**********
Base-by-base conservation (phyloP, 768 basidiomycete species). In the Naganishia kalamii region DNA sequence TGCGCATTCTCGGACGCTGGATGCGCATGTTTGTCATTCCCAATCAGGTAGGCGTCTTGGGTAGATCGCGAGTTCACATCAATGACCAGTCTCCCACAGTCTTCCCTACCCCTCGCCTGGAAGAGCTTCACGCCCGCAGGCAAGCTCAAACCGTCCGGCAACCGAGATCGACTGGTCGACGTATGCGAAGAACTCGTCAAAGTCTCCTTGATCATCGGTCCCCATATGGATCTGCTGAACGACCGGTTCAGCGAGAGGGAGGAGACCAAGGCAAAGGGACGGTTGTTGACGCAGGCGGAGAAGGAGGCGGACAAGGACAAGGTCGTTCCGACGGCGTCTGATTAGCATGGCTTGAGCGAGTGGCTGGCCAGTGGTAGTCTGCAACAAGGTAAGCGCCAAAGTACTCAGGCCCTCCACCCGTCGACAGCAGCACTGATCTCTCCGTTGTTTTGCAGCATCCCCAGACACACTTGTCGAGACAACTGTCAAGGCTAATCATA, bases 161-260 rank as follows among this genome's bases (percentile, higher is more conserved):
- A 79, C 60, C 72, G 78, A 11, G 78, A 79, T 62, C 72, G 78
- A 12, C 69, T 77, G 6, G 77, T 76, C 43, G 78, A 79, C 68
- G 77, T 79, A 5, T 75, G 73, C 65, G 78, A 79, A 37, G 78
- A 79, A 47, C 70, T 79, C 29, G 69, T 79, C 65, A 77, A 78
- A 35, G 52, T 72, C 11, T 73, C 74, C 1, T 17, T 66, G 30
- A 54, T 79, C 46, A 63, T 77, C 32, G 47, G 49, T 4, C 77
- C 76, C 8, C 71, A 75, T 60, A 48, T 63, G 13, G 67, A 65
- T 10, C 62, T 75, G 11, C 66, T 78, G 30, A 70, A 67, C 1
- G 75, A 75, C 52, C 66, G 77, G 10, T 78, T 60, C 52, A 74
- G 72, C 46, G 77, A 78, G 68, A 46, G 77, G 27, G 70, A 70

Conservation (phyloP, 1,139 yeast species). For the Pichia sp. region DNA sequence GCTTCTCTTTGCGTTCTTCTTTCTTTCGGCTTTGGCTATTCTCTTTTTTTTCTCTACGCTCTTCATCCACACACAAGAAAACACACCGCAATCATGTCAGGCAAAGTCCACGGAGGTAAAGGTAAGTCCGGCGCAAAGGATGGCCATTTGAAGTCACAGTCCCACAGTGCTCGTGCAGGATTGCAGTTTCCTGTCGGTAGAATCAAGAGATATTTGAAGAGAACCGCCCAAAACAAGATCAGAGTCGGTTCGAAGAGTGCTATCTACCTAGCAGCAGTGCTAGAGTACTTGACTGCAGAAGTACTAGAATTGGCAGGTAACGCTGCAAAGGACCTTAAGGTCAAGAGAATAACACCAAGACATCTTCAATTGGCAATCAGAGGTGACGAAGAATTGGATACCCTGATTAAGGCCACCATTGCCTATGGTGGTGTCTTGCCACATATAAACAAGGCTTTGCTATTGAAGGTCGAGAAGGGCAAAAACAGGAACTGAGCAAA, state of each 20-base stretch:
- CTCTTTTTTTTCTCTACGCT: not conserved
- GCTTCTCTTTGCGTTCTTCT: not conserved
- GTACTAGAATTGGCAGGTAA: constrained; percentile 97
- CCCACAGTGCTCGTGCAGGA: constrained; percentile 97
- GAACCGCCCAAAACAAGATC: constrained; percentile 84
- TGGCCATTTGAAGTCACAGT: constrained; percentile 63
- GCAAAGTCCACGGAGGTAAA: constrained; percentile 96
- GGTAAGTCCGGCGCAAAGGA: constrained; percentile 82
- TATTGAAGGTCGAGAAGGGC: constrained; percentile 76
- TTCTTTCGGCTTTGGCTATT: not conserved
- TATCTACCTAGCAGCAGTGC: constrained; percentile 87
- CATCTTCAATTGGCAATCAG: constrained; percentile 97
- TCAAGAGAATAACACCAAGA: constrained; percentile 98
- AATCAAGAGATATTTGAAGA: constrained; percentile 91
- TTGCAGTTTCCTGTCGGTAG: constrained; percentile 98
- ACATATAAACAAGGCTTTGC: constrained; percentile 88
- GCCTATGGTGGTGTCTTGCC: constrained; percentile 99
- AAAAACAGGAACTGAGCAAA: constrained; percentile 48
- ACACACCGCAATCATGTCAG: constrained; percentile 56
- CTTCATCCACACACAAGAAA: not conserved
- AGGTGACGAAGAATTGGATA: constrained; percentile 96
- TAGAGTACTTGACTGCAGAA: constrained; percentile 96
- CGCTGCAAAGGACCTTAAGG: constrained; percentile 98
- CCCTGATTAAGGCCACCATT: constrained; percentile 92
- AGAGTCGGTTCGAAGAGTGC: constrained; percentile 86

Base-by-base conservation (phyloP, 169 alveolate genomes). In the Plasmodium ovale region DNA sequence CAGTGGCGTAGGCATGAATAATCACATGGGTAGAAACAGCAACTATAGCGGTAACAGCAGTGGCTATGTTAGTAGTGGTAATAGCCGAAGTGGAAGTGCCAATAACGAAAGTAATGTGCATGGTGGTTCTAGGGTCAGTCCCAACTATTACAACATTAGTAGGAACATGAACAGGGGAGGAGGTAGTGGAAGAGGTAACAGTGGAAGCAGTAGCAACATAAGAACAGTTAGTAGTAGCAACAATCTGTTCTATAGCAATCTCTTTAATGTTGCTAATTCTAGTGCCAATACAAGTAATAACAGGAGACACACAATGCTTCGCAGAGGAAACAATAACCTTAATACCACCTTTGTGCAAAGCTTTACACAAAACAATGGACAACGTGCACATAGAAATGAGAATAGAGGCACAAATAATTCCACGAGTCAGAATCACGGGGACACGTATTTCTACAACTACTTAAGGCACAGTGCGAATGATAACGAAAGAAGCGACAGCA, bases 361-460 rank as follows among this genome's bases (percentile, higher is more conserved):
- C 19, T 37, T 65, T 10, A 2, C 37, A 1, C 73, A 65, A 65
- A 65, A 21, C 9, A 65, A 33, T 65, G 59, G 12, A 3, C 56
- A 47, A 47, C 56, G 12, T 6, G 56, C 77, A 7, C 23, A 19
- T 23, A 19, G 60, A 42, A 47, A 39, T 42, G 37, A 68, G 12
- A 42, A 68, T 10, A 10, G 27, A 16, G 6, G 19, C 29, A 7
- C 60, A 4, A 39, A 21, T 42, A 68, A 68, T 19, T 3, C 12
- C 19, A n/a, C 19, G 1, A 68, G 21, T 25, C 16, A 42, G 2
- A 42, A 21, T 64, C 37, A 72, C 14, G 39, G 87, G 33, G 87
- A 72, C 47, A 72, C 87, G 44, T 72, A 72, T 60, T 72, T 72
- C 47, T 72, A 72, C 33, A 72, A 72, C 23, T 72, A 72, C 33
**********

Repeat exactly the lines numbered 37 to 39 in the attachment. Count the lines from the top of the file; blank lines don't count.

- AGAGTCGGTTCGAAGAGTGC: constrained; percentile 86

Base-by-base conservation (phyloP, 169 alveolate genomes). In the Plasmodium ovale region DNA sequence CAGTGGCGTAGGCATGAATAATCACATGGGTAGAAACAGCAACTATAGCGGTAACAGCAGTGGCTATGTTAGTAGTGGTAATAGCCGAAGTGGAAGTGCCAATAACGAAAGTAATGTGCATGGTGGTTCTAGGGTCAGTCCCAACTATTACAACATTAGTAGGAACATGAACAGGGGAGGAGGTAGTGGAAGAGGTAACAGTGGAAGCAGTAGCAACATAAGAACAGTTAGTAGTAGCAACAATCTGTTCTATAGCAATCTCTTTAATGTTGCTAATTCTAGTGCCAATACAAGTAATAACAGGAGACACACAATGCTTCGCAGAGGAAACAATAACCTTAATACCACCTTTGTGCAAAGCTTTACACAAAACAATGGACAACGTGCACATAGAAATGAGAATAGAGGCACAAATAATTCCACGAGTCAGAATCACGGGGACACGTATTTCTACAACTACTTAAGGCACAGTGCGAATGATAACGAAAGAAGCGACAGCA, bases 361-460 rank as follows among this genome's bases (percentile, higher is more conserved):
- C 19, T 37, T 65, T 10, A 2, C 37, A 1, C 73, A 65, A 65